Vascular plant 15N natural abundance in heath and forest tundra ecosystems is closely correlated with presence and type of mycorrhizal fungi in roots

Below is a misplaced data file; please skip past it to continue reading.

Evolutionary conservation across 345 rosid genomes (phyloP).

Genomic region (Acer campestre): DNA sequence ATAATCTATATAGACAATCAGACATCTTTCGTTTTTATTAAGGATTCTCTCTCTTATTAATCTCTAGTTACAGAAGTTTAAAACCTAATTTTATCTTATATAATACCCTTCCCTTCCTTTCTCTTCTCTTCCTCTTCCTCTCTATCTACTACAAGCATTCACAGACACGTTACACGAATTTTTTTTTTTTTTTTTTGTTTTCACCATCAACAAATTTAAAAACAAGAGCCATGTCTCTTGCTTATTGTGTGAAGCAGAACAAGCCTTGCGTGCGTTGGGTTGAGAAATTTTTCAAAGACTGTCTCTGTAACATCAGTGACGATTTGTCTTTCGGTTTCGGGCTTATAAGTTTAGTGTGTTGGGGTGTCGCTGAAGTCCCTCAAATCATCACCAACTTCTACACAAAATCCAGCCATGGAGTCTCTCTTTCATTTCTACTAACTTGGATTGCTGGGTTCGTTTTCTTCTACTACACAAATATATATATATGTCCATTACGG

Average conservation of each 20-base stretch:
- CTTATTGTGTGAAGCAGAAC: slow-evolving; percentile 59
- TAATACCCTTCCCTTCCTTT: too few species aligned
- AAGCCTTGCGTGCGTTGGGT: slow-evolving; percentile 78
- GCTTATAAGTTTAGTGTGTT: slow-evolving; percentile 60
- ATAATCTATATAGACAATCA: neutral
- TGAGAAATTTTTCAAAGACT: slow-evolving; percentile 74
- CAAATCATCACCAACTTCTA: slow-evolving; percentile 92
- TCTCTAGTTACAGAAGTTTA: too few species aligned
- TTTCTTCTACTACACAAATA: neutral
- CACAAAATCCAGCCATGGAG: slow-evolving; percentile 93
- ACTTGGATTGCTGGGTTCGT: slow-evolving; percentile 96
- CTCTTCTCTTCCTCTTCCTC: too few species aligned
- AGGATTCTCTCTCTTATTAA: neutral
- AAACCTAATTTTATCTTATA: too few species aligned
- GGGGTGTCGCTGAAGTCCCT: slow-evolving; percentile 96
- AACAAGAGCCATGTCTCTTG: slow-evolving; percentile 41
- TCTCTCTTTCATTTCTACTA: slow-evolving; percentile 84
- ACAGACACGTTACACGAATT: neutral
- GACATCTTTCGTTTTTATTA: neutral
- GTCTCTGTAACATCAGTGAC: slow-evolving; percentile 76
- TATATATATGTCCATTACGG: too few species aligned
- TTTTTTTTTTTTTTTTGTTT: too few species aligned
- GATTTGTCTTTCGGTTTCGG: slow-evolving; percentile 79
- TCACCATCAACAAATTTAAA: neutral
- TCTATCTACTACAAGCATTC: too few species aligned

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In this study we show that the natural abundance of the nitrogen isotope 15, δ15N, of plants in heath tundra and at the tundra-forest ecocline is closely correlated with the presence and type of mycorrhizal association in the plant roots. A total of 56 vascular plant species, 7 moss species, 2 lichens and 6 species of fungi from four heath and forest tundra sites in Greenland, Siberia and Sweden were analysed for δ15N and N concentration. Roots of vascular plants were examined for mycorrhizal colonization, and the soil organic matter was analysed for δ15N, N concentration and soil inorganic, dissolved organic and microbial N. No arbuscular mycorrhizal (AM) colonizations were found although potential host plants were present in all sites. The dominant species were either ectomycorrhizal (ECM) or ericoid mycorrhizal (ERI). The δ15N of ECM or ERI plants was 3.5–7.7‰ lower than that of non-mycorrhizal (NON) species in three of the four sites. This corresponds to the results in our earlier study of mycorrhiza and plant δ15N which was limited to one heath and one fellfield in N Sweden. Hence, our data suggest that the δ15N pattern: NON/AM plants > ECM plants ≥ ERI plants is a general phenomenon in ecosystems with nutrient-deficient organogenic soils. In the fourth site, a␣birch forest with a lush herb/shrub understorey, the differences between functional groups were considerably smaller, and only the ERI species differed (by 1.1‰) from the NON species. Plants of all functional groups from this site had nearly twice the leaf N concentration as that found in the same species at the other three sites. It is likely that low inorganic N availability is a prerequisite for strong δ15N separation among functional groups. Both ECM roots and fruitbodies were 15N enriched compared to leaves which suggests that the difference in δ15N between plants with different kinds of mycorrhiza could be due to isotopic fractionation at the␣fungal-plant interface. However, differences in δ15N between soil N forms absorbed by the plants could also contribute to the wide differences in plant δ15N found in most heath and forest tundra ecosystems. We hypothesize that during microbial immobilization of soil ammonium the microbial N pool could become 15N-depleted and the remaining, plant-available soil ammonium 15N-enriched. The latter could be a main source of N for NON/AM plants which usually have high δ15N. In contrast, amino acids and other soil organic N compounds presumably are 15N-depleted, similar to plant litter, and ECM and ERI plants with high uptake of these N forms hence have low leaf δ15N. Further indications come from the δ15N of mosses and lichens which was similar to that of ECM plants. Tundra cryptogams (and ECM and ERI plants) have previously been shown to have higher uptake of amino acid than ammonium N; their low δ15N might therefore reflect the δ15N of free amino acids in the soil. The concentration of dissolved organic N was 3–16 times higher than that of inorganic N in the sites. Organic nitrogen could be an important N source for ECM and, in particular, ERI plants in heath and forest tundra ecosystems with low release rate of inorganic N from the soil organic matter.
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